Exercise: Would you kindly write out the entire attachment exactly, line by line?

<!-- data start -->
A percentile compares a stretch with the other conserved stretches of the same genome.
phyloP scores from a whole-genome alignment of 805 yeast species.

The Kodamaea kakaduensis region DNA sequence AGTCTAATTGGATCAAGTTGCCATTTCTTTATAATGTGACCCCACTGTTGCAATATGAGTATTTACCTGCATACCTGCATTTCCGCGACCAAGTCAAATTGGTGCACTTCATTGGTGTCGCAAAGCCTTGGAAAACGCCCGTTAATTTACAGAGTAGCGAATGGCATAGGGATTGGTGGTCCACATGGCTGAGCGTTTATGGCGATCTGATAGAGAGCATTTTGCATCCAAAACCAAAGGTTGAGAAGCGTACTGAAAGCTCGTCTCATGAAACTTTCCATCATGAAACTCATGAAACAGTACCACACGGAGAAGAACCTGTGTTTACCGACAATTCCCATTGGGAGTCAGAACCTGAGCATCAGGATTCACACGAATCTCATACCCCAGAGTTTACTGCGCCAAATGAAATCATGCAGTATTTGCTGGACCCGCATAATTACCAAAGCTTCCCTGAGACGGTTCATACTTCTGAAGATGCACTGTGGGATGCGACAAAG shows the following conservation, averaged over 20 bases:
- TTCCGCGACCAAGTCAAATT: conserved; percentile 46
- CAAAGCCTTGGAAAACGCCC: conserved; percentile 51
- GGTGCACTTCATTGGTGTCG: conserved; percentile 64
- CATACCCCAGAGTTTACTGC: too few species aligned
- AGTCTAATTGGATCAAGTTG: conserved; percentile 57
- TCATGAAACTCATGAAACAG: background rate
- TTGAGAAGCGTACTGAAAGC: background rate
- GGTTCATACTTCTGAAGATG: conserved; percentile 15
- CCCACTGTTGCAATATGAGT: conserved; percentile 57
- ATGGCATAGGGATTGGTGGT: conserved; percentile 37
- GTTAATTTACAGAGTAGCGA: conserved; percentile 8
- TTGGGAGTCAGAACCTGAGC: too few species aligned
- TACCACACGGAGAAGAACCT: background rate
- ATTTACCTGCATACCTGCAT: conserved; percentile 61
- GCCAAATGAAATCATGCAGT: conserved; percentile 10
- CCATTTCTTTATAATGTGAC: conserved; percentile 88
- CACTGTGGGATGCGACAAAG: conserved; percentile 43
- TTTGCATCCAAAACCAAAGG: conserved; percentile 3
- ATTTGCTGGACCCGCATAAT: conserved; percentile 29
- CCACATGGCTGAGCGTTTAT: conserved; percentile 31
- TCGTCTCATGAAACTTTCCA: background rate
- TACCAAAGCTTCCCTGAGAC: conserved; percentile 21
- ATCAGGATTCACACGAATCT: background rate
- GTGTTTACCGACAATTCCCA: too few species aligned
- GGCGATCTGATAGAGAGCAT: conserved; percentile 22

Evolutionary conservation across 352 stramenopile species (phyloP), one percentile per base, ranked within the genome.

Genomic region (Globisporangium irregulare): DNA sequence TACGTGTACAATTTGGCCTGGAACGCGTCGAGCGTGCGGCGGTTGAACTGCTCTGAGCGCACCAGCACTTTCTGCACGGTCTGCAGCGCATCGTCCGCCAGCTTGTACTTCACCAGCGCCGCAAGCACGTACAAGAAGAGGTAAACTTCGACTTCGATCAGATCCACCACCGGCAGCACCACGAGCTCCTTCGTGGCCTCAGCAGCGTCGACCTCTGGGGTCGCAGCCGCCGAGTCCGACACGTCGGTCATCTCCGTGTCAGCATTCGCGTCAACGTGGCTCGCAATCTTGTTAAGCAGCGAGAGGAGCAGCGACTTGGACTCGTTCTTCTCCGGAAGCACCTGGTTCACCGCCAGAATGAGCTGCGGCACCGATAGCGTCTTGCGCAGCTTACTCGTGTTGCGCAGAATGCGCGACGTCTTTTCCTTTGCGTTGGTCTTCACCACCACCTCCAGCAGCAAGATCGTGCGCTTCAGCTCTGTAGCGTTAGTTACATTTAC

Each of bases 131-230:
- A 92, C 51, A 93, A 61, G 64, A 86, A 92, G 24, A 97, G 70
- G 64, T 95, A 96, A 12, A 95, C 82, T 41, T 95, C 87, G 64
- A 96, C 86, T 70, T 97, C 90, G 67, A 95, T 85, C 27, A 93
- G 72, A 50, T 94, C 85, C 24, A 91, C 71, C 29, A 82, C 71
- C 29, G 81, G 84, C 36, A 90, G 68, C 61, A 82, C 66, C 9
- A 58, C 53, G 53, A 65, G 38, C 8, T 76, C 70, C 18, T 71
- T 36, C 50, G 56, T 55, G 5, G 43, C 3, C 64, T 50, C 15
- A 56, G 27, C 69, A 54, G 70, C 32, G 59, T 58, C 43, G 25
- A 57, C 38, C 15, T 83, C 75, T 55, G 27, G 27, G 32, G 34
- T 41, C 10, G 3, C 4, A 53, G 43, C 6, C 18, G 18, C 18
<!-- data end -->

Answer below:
A percentile compares a stretch with the other conserved stretches of the same genome.
phyloP scores from a whole-genome alignment of 805 yeast species.

The Kodamaea kakaduensis region DNA sequence AGTCTAATTGGATCAAGTTGCCATTTCTTTATAATGTGACCCCACTGTTGCAATATGAGTATTTACCTGCATACCTGCATTTCCGCGACCAAGTCAAATTGGTGCACTTCATTGGTGTCGCAAAGCCTTGGAAAACGCCCGTTAATTTACAGAGTAGCGAATGGCATAGGGATTGGTGGTCCACATGGCTGAGCGTTTATGGCGATCTGATAGAGAGCATTTTGCATCCAAAACCAAAGGTTGAGAAGCGTACTGAAAGCTCGTCTCATGAAACTTTCCATCATGAAACTCATGAAACAGTACCACACGGAGAAGAACCTGTGTTTACCGACAATTCCCATTGGGAGTCAGAACCTGAGCATCAGGATTCACACGAATCTCATACCCCAGAGTTTACTGCGCCAAATGAAATCATGCAGTATTTGCTGGACCCGCATAATTACCAAAGCTTCCCTGAGACGGTTCATACTTCTGAAGATGCACTGTGGGATGCGACAAAG shows the following conservation, averaged over 20 bases:
- TTCCGCGACCAAGTCAAATT: conserved; percentile 46
- CAAAGCCTTGGAAAACGCCC: conserved; percentile 51
- GGTGCACTTCATTGGTGTCG: conserved; percentile 64
- CATACCCCAGAGTTTACTGC: too few species aligned
- AGTCTAATTGGATCAAGTTG: conserved; percentile 57
- TCATGAAACTCATGAAACAG: background rate
- TTGAGAAGCGTACTGAAAGC: background rate
- GGTTCATACTTCTGAAGATG: conserved; percentile 15
- CCCACTGTTGCAATATGAGT: conserved; percentile 57
- ATGGCATAGGGATTGGTGGT: conserved; percentile 37
- GTTAATTTACAGAGTAGCGA: conserved; percentile 8
- TTGGGAGTCAGAACCTGAGC: too few species aligned
- TACCACACGGAGAAGAACCT: background rate
- ATTTACCTGCATACCTGCAT: conserved; percentile 61
- GCCAAATGAAATCATGCAGT: conserved; percentile 10
- CCATTTCTTTATAATGTGAC: conserved; percentile 88
- CACTGTGGGATGCGACAAAG: conserved; percentile 43
- TTTGCATCCAAAACCAAAGG: conserved; percentile 3
- ATTTGCTGGACCCGCATAAT: conserved; percentile 29
- CCACATGGCTGAGCGTTTAT: conserved; percentile 31
- TCGTCTCATGAAACTTTCCA: background rate
- TACCAAAGCTTCCCTGAGAC: conserved; percentile 21
- ATCAGGATTCACACGAATCT: background rate
- GTGTTTACCGACAATTCCCA: too few species aligned
- GGCGATCTGATAGAGAGCAT: conserved; percentile 22

Evolutionary conservation across 352 stramenopile species (phyloP), one percentile per base, ranked within the genome.

Genomic region (Globisporangium irregulare): DNA sequence TACGTGTACAATTTGGCCTGGAACGCGTCGAGCGTGCGGCGGTTGAACTGCTCTGAGCGCACCAGCACTTTCTGCACGGTCTGCAGCGCATCGTCCGCCAGCTTGTACTTCACCAGCGCCGCAAGCACGTACAAGAAGAGGTAAACTTCGACTTCGATCAGATCCACCACCGGCAGCACCACGAGCTCCTTCGTGGCCTCAGCAGCGTCGACCTCTGGGGTCGCAGCCGCCGAGTCCGACACGTCGGTCATCTCCGTGTCAGCATTCGCGTCAACGTGGCTCGCAATCTTGTTAAGCAGCGAGAGGAGCAGCGACTTGGACTCGTTCTTCTCCGGAAGCACCTGGTTCACCGCCAGAATGAGCTGCGGCACCGATAGCGTCTTGCGCAGCTTACTCGTGTTGCGCAGAATGCGCGACGTCTTTTCCTTTGCGTTGGTCTTCACCACCACCTCCAGCAGCAAGATCGTGCGCTTCAGCTCTGTAGCGTTAGTTACATTTAC

Each of bases 131-230:
- A 92, C 51, A 93, A 61, G 64, A 86, A 92, G 24, A 97, G 70
- G 64, T 95, A 96, A 12, A 95, C 82, T 41, T 95, C 87, G 64
- A 96, C 86, T 70, T 97, C 90, G 67, A 95, T 85, C 27, A 93
- G 72, A 50, T 94, C 85, C 24, A 91, C 71, C 29, A 82, C 71
- C 29, G 81, G 84, C 36, A 90, G 68, C 61, A 82, C 66, C 9
- A 58, C 53, G 53, A 65, G 38, C 8, T 76, C 70, C 18, T 71
- T 36, C 50, G 56, T 55, G 5, G 43, C 3, C 64, T 50, C 15
- A 56, G 27, C 69, A 54, G 70, C 32, G 59, T 58, C 43, G 25
- A 57, C 38, C 15, T 83, C 75, T 55, G 27, G 27, G 32, G 34
- T 41, C 10, G 3, C 4, A 53, G 43, C 6, C 18, G 18, C 18